Affected individuals over age 40 or who have high serum ferritin levels are at risk for developing cirrhosis. Iron overload increases the risk of hepatocellular carcinoma. This risk is greater in those with cirrhosis but is still present in those without cirrhosis. Significant problems occur in around one in ten.

Epidemiology

It is most common in certain European populations (such as the Irish and Norwegians) and occurs in 0.6% of the population. Men with the disease are 24 times more likely to experience symptoms than affected women.

Terminology

Historically, the term haemochromatosis (spelled hemochromatosis in American English) was initially used to refer to what is now more specifically called haemochromatosis type 1 (or HFE-related hereditary haemochromatosis). Currently, haemochromatosis (without further specification) is mostly defined as iron overload with a hereditary or primary cause, thefreedictionary.com > hemochromatosis, citing:
  • The American Heritage Medical Dictionary, 2004 by Houghton Mifflin Company
  • McGraw-Hill Concise Dictionary of Modern Medicine. 2002
Merriam-Webster's Medical Dictionary > hemochromatosis Retrieved on December 11, 2009 or originating from a metabolic disorder. thefreedictionary.com, citing:
  • Dorland's Medical Dictionary for Health Consumers, 2007
  • Mosby's Medical Dictionary, 8th edition. 2009
  • Jonas: Mosby's Dictionary of Complementary and Alternative Medicine. 2005.
However, the term is currently also used more broadly to refer to any form of iron overload, thus requiring specification of the cause, for example, hereditary haemochromatosis. Hereditary haemochromatosis is an autosomal recessive disorder with estimated prevalence in the population of 1 in 200 among patients with European ancestry, with lower incidence in other ethnic groups. The gene responsible for hereditary haemochromatosis (known as HFE gene) is located on chromosome 6; the majority of hereditary haemochromatosis patients have mutations in this HFE gene. Hereditary haemochromatosis is characterized by an accelerated rate of intestinal iron absorption and progressive iron deposition in various tissues. This typically begins to be expressed in the third to fifth decades of life, but may occur in children. The most common presentation is hepatic (liver) cirrhosis in combination with hypopituitarism, cardiomyopathy, diabetes, arthritis, or hyperpigmentation. Because of the severe sequelae of this disorder if left untreated, and recognizing that treatment is relatively simple, early diagnosis before symptoms or signs appear is important. In general, the term haemosiderosis is used to indicate the pathological effect of iron accumulation in any given organ, which mainly occurs in the form of the iron-storage complex haemosiderin. Merriam-Webster's Medical Dictionary > hemosideroses Retrieved on December 11, 2009 thefreedictionary.com > hemosiderosis, citing:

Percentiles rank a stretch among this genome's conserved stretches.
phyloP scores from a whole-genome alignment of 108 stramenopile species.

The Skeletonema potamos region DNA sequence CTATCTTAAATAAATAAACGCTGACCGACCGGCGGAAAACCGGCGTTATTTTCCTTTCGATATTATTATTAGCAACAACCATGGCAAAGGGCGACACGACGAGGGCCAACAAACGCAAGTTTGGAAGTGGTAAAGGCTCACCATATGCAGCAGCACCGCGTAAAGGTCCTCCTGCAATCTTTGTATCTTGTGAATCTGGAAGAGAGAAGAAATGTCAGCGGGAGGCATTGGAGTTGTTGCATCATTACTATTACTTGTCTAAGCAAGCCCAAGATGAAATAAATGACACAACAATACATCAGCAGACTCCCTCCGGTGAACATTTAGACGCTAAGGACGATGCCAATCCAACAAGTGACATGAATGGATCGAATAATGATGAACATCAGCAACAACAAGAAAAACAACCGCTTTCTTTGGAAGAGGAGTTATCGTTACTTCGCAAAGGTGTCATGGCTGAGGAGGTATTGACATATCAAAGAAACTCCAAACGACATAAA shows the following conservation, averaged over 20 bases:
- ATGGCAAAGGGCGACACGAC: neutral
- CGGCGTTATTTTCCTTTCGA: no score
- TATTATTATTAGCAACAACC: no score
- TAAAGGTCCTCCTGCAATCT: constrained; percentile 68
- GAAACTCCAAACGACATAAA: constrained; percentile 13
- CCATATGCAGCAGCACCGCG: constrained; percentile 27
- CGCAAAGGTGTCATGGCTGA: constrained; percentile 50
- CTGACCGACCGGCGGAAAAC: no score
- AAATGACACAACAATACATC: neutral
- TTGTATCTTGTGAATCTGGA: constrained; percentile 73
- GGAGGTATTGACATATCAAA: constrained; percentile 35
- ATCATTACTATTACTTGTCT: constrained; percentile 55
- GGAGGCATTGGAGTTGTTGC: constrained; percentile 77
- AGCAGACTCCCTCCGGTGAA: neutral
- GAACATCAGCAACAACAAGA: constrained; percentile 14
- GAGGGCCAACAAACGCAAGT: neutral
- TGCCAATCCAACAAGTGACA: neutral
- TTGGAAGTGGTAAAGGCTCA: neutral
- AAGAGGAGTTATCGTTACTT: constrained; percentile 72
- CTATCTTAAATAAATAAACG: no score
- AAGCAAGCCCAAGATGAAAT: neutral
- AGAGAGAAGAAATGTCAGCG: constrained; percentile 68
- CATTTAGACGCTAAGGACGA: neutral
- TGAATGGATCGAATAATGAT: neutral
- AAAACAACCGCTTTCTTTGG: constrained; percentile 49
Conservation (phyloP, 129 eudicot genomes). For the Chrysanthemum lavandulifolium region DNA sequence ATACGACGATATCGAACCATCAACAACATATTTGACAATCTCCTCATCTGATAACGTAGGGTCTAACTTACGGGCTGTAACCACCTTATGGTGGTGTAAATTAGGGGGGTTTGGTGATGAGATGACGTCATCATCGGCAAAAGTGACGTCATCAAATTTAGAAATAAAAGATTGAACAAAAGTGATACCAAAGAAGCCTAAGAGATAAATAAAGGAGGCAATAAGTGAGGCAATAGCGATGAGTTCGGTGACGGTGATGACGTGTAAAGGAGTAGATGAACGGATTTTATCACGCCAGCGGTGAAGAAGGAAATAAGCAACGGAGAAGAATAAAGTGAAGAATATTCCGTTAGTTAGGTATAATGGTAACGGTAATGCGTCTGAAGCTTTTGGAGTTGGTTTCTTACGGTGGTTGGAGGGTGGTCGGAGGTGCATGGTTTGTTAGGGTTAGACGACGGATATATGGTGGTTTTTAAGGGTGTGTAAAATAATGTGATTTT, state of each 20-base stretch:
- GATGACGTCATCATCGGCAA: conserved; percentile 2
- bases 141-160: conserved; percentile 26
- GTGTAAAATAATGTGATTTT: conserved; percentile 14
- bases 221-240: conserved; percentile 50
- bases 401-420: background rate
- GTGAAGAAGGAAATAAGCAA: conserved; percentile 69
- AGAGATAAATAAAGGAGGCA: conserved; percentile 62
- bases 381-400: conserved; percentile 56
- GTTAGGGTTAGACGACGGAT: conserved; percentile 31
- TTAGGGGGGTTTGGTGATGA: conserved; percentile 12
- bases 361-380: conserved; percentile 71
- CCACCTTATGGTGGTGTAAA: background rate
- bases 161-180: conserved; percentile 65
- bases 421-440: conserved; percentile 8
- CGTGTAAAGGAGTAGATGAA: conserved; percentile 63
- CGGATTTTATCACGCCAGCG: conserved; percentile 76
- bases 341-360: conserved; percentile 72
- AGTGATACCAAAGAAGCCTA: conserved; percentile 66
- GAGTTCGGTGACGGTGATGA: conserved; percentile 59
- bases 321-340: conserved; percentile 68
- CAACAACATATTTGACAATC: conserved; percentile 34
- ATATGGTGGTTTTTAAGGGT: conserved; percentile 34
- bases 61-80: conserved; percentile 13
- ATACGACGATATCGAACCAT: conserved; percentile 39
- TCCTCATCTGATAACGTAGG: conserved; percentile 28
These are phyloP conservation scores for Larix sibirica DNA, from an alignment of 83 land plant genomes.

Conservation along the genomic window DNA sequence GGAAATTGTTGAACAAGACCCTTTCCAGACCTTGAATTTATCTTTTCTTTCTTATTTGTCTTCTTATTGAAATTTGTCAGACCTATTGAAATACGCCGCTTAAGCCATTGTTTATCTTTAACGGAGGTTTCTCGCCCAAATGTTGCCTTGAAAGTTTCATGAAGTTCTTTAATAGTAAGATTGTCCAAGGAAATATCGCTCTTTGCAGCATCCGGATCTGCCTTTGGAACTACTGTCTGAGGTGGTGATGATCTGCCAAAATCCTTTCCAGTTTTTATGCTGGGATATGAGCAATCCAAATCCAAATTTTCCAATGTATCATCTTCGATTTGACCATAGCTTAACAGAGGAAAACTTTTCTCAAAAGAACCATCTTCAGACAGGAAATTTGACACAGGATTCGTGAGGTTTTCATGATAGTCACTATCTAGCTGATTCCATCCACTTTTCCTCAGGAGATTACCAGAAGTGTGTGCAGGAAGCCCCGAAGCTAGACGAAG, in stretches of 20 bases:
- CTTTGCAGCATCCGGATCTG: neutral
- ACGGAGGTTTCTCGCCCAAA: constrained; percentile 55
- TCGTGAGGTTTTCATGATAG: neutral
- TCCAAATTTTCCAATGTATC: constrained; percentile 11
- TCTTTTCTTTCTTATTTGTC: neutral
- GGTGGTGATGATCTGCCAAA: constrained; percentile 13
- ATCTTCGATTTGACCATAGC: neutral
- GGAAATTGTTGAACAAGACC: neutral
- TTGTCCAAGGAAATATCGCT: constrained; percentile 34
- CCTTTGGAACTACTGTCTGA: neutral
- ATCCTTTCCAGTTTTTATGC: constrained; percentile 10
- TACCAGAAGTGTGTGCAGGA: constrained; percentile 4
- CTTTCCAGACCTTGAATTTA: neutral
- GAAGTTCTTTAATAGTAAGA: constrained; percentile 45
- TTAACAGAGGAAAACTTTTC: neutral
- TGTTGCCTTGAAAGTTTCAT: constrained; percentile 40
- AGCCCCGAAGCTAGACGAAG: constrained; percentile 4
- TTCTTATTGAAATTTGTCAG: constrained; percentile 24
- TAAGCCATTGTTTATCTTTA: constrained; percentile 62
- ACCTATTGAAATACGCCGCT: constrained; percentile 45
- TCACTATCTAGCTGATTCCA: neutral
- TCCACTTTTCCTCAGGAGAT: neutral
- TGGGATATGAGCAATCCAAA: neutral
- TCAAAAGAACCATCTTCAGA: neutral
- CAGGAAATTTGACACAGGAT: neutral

• The American Heritage Medical Dictionary, 2004 by Houghton Mifflin Company
  • Mosby's Medical Dictionary, 8th edition. Sometimes, the simpler term siderosis is used instead.
Other definitions distinguishing haemochromatosis or haemosiderosis that are occasionally used include:

See also

References

Further reading

  • electronic-book electronic-

External links

"green air" © 2007 - Ingo Malchow, Webdesign Neustrelitz
This article based upon the http://en.wikipedia.org/wiki/Iron_overload, the free encyclopaedia Wikipedia and is licensed under the GNU Free Documentation License.
Further informations available on the list of authors and history: http://en.wikipedia.org/w/index.php?title=Iron_overload&action=history